Three sisters beg a tale from a math professor:
In gentler tones Secunda hopes
“There will be nonsense in it.”
Secunda is also named Alice; these lines are from “All in the Golden Afternoon,” a poem recounting the origin of Alice’s Adventures in Wonderland.
Alice is an eminently Victorian novel, yes? If I compare it to Rohan Maitzen’s advice on How To Read a Victorian Novel, I find myself in a suitably Carrollian mirror world. Do I need tissues, a social conscience, time, or a set of non-modern assumptions? No, no, no, and no. Not really. Modernist assumptions turn out to be particularly useful. The Mad Reader who believes that Alice is the Greatest Novel of the 19th Century (I am speaking of myself in a certain mood) needs a different How To, one based on a different but still coherent set of aesthetic principles.
“Although British literature as a whole has to rank as one of the most overrated examples of a national literature anywhere,” declared Richard at Caravanas de Recuerdos, he found that he enjoyed The Woman in White well enough, as did Jorge Luis Borges. St. Orberose recently discussed Borges’s assembly of a pair of series of books, his “Personal Library” and a “Library of Babel,” both of which contain plenty of Victorians – Kipling, Conrad, Wells, Shaw, Wilde, Collins, the Scientific Romances of Charles Howard Hinton, and perhaps most importantly the Robert Louis Stevenson who argued in “A Gossip on Romance” that “[f]iction is to the grown man what play is to the child.”
Borges put an especially high value on ingenuity and pure invention. Is it new, is it delightful, is it at least a little bit askew? Like Abbott’s Flatland and Stoker’s Dracula, or the visionary Lilith of George MacDonald, and the savage The House with the Green Shutters of George Douglas Brown.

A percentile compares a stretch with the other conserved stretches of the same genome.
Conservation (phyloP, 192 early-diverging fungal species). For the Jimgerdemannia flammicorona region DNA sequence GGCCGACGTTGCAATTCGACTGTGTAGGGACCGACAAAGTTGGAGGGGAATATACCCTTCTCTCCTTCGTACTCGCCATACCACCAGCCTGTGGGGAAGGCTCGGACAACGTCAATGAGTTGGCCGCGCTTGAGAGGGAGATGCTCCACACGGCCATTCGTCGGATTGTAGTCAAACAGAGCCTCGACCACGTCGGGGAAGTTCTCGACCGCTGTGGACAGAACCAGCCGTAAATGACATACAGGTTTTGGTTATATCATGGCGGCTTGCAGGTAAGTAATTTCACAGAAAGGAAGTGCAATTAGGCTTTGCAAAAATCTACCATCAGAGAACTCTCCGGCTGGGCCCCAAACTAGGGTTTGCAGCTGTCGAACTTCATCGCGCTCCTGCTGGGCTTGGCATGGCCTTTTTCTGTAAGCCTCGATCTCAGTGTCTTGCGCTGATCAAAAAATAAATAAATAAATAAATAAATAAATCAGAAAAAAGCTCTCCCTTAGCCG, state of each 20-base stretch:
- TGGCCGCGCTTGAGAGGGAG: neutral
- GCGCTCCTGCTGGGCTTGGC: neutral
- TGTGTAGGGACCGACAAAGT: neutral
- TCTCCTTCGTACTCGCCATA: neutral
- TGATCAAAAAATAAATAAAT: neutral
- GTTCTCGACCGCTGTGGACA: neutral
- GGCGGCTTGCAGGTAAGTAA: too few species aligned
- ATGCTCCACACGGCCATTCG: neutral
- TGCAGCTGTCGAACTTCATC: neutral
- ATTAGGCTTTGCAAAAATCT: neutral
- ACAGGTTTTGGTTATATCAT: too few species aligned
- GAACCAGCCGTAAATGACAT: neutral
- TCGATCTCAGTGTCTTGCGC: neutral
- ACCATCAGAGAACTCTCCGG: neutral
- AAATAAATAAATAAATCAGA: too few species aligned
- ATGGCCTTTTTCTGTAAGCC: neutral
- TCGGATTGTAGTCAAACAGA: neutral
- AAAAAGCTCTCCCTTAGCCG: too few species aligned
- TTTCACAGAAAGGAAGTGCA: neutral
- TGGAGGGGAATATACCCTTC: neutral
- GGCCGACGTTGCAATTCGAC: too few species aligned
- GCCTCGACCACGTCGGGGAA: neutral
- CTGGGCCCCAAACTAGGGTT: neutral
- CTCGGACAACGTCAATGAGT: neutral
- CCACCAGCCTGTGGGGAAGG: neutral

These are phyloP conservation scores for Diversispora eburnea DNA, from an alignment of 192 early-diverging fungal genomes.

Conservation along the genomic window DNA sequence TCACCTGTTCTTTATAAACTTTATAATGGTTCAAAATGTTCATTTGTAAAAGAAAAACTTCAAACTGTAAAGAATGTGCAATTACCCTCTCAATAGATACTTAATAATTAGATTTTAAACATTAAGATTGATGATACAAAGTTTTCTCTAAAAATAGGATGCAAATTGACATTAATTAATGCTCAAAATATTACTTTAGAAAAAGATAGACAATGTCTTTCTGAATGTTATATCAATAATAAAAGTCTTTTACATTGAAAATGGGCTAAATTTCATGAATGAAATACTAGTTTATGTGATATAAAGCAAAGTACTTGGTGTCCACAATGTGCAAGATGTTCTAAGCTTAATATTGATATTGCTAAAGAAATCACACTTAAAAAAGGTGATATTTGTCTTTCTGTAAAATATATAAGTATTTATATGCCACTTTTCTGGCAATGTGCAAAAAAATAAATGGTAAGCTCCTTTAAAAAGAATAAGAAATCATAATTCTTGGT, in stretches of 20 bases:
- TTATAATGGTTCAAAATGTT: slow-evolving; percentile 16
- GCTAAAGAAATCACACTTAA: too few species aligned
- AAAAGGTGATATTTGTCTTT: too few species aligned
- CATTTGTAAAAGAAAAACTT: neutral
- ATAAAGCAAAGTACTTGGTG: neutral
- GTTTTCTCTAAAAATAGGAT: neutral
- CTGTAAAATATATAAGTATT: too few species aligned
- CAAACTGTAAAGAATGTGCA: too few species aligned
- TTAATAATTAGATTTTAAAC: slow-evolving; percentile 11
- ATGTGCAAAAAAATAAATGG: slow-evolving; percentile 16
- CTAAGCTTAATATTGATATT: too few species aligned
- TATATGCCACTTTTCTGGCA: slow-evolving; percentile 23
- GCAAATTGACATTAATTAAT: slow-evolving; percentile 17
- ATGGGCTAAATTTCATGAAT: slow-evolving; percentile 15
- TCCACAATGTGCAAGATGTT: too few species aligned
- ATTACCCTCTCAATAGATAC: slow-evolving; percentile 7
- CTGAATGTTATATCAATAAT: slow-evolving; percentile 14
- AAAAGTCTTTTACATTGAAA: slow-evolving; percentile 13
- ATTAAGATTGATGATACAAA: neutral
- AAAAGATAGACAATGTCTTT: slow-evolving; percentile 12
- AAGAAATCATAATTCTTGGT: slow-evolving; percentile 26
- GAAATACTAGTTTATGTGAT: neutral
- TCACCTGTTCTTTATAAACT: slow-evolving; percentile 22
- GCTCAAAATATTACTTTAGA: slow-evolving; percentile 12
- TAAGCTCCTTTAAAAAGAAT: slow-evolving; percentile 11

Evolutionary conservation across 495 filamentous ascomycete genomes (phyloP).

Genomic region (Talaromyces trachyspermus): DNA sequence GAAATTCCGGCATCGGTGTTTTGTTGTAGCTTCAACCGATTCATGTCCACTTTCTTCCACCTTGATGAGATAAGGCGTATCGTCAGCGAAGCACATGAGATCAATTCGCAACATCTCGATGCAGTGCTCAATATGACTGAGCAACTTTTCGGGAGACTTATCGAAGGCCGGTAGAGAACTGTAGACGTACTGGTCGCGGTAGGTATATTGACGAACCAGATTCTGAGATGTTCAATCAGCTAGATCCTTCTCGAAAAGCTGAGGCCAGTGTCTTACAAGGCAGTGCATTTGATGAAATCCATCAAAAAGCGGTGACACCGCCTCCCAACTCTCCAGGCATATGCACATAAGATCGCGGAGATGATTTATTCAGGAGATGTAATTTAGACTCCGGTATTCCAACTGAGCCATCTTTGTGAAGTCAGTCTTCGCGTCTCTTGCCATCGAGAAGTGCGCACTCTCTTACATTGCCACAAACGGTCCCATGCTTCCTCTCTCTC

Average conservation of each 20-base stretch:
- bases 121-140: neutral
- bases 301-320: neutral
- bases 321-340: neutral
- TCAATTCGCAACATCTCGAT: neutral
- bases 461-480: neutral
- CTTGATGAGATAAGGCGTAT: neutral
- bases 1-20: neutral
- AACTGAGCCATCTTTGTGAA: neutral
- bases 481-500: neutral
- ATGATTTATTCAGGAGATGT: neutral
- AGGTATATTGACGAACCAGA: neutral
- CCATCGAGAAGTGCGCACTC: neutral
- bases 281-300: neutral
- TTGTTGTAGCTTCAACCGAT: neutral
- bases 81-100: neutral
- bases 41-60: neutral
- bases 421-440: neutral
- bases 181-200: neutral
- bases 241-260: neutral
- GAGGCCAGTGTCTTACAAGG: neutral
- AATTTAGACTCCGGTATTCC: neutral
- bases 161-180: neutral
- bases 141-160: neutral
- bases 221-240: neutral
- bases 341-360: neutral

Versus other questions: Is it true, is it meaningful? If I put more weight on the “creat[ion] of the possibility of sympathy” as Rohan Maitzen does, I will spend my time with authors who are more likely to satisfy the latter questions, likely including the exemplary Victorian novelists Rohan mentions in her How To: Eliot, Thackeray, Dickens, Gaskell, E. Brontë, Trollope, and Collins (Oliphant and Bulwer-Lytton receive rhetorical nods). Collins overlaps the lists, greasy Dickens straddles the camps, Gaskell wrote ghost stories – the differences are far from absolute. Wuthering Heights is, for example, completely bonkers through most of the novel. I love it when Trollope surprises me, when his characters leap onto the tables, but Trollope’s books, like Gaskell’s and Eliot’s, are nothing if not sane.
The French literary tradition, for whatever reason, has been particularly welcoming to Crazy Lit, to writers like Baudelaire and Nerval, and even to Evil Lit like Sade and Lautréamont (19th century English literature has no equivalent of the latter set, not that I know of). I have mentioned several times that I am fascinated by the way that Borges’s home tradition, the Argentinean Literature of Doom, often seems to consist of nothing but the violent or fantastic or bizarre. Wuthering Heights and Heart of Darkness would fit right in. Middlemarch and Cranford would be the freaks.
As for myself, I think the 19th century English novel is one of the glories of human civilization. Plenty of individual novelists from other literatures are as great or greater (well, maybe not greater than Dickens), but no other literature of the time has the immense scope. Dracula plus North and South plus Through the Looking Glass plus The Mill on the Floss plus Treasure Island. Sense and nonsense, both of the highest quality. I put a high value on both.
For what it is worth, I give the 19th century poetry prize to France.
You may have noted that Rohan’s “sense” list includes many women novelists, while the “nonsense” list includes none. Yes indeedy. This may be meaningful in some way.